The Banking Association of South Africa (BASA) has reacted to Saturday's announcement on fee-free tertiary education with suspicion, saying that the "unaffordable, populist" move lacks substance.
President Jacob Zuma unexpectedly announced that free tertiary education would be made available to working class and poor students, just before the beginning of the ANC's elective conference at Nasrec, Johannesburg, on Saturday, where a new ANC leader will be elected.
The Heher Commission, which looked into the feasibility of fee-free education, had previously found that there was currently no capacity for the state to provide free tertiary education to all students.
Protests broke out on various university campuses before the release of Heher's report, with students calling on Zuma to share the recommendations.
Saturday's move by Zuma has received a mixed reception.
BASA has called the move "vague", as it does not provide proper implementation strategies or funding sources, adding that the sudden move "amounts to nothing less than a further empty promise and another failed delivery".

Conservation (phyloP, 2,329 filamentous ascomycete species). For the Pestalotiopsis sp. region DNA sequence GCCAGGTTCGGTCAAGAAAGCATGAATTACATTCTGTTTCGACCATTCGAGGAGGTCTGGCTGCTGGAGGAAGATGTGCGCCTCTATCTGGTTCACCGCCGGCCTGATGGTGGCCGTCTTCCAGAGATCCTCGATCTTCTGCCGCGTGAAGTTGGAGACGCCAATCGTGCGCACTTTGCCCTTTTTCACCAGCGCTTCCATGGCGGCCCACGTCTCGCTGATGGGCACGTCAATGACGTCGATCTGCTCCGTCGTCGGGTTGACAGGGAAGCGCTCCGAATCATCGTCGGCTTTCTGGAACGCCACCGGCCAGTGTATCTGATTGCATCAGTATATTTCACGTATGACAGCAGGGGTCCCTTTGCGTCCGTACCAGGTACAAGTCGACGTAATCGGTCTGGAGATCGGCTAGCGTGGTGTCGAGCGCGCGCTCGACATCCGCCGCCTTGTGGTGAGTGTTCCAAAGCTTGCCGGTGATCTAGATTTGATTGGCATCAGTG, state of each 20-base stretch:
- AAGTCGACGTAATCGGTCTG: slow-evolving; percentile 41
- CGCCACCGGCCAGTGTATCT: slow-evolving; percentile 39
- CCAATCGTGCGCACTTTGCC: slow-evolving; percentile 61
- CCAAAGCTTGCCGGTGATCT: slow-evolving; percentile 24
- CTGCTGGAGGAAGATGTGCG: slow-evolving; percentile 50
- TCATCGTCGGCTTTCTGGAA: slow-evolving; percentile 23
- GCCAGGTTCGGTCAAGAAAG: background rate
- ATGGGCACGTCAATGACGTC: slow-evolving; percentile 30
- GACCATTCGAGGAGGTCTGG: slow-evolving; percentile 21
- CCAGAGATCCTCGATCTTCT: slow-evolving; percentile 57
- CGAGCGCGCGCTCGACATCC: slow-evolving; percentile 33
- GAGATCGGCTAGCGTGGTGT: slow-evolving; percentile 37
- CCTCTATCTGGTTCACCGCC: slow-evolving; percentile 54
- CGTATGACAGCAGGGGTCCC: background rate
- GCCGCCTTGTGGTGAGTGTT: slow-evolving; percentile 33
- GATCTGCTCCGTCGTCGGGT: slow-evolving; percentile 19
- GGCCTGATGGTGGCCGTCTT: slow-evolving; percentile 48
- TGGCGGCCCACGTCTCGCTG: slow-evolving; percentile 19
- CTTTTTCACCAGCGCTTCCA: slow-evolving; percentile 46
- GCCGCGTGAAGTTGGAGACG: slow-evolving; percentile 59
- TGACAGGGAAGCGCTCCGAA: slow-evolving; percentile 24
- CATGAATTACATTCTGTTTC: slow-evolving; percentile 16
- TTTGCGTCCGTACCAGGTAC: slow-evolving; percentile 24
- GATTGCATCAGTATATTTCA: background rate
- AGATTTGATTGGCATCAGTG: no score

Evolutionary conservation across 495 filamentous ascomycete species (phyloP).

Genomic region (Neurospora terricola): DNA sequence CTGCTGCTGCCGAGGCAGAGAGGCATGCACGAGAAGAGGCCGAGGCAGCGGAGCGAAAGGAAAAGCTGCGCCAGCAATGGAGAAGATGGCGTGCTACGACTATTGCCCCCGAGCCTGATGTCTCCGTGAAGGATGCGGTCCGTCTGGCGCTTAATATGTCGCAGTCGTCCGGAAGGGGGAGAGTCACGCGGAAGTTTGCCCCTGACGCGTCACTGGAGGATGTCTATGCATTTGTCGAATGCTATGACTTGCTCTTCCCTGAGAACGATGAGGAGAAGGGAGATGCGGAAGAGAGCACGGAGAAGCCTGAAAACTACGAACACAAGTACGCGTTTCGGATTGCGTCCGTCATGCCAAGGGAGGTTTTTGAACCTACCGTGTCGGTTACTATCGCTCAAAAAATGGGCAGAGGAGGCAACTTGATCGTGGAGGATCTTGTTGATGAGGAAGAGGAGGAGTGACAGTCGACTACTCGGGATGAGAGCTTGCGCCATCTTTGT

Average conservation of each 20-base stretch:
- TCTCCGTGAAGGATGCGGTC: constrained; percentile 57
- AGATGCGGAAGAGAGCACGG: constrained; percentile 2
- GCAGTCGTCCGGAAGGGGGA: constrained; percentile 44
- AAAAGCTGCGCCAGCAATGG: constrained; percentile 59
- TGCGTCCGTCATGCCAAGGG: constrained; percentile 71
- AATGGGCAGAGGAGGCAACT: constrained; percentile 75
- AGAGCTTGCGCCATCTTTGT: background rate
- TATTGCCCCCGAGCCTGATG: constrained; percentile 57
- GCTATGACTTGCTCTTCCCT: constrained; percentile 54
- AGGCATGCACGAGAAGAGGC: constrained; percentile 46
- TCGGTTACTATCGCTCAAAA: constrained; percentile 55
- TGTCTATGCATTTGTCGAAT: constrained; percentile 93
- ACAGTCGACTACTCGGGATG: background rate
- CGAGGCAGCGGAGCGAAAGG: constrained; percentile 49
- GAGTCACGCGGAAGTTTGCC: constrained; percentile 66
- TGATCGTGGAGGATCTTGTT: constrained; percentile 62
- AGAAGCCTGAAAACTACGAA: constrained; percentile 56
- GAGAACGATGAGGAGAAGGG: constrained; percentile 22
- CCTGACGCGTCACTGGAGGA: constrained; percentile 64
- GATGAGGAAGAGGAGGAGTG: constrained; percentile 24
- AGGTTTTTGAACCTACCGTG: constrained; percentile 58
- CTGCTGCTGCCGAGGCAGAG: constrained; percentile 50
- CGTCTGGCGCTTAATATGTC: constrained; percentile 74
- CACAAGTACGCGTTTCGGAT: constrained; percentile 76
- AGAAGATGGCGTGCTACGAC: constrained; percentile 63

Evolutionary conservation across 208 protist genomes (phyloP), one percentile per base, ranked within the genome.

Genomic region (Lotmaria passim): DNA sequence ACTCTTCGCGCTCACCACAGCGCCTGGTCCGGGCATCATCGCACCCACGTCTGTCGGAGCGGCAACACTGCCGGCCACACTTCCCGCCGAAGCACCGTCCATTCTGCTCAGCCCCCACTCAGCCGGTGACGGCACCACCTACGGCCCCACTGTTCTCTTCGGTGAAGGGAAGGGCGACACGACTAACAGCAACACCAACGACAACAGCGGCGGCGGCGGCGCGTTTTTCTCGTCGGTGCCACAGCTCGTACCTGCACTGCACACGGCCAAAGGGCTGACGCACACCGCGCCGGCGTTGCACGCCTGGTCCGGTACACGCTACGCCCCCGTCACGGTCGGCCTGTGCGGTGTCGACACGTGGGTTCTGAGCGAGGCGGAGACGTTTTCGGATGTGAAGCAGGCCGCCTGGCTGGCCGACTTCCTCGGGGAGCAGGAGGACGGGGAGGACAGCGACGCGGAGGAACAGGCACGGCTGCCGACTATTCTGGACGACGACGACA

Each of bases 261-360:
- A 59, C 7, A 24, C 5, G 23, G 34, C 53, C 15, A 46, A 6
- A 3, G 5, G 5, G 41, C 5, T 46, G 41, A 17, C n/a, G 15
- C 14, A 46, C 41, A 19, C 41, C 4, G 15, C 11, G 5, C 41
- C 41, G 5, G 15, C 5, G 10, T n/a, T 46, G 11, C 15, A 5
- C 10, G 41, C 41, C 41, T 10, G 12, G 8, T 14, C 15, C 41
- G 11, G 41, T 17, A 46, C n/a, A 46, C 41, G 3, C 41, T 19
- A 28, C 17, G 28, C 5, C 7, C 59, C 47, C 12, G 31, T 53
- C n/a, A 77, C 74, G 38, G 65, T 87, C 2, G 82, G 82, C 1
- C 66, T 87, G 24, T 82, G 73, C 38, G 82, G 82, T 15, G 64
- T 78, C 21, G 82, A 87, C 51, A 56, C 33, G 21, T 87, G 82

It also said that political will was lacking on delivering on the promise, questioning how the funds would be raised, how much borrowing would be required, and which vanity projects would be ditched to finance the new policy.
"While embracing the idea of supporting the poor, we must ask what will this do to South Africa's budget deficit and overall debt burden announced by the Minister of Finance two months ago," read the statement.
'A step in the right direction'
BASA argued that the impact of the decision on the fiscus required the president to present the decision to Parilament's Standing Committee on Finance, and table it before the National Assembly, before its adoption.
"The president clearly lacks any understanding of South Africa's economic predicament. Given the lack of economic growth, a growing fiscal deficit, ongoing falls in tax revenues and increasing demands on the fiscus from other pressing social needs, it is not clear how promises will turn into action. We call for the president to make these plans available for public scrutiny," the statement reads.
BASA challenged Zuma to add more detail to his plan, saying that a failure to do so would "amount to nothing more than painting his successors into a corner and an attempt to manipulate popular opinion in the process".
Meanwhile, the select parliamentary committee has welcomed the decision, saying in a statement that it is a step in the right direction in resolving the fees issues and addressing skills shortage needs.
"The committee has always held the view that academic exclusion of the poor, purely on the basis of affordability, undercut South Africa's democratic dispensation. This response is a step in the right direction to remedying the high levels of inequality in the country," reads their statement.
The committee said that it would engage with the Department of Higher Education and Training early in 2018 over the finer details, in order to support the roll-out.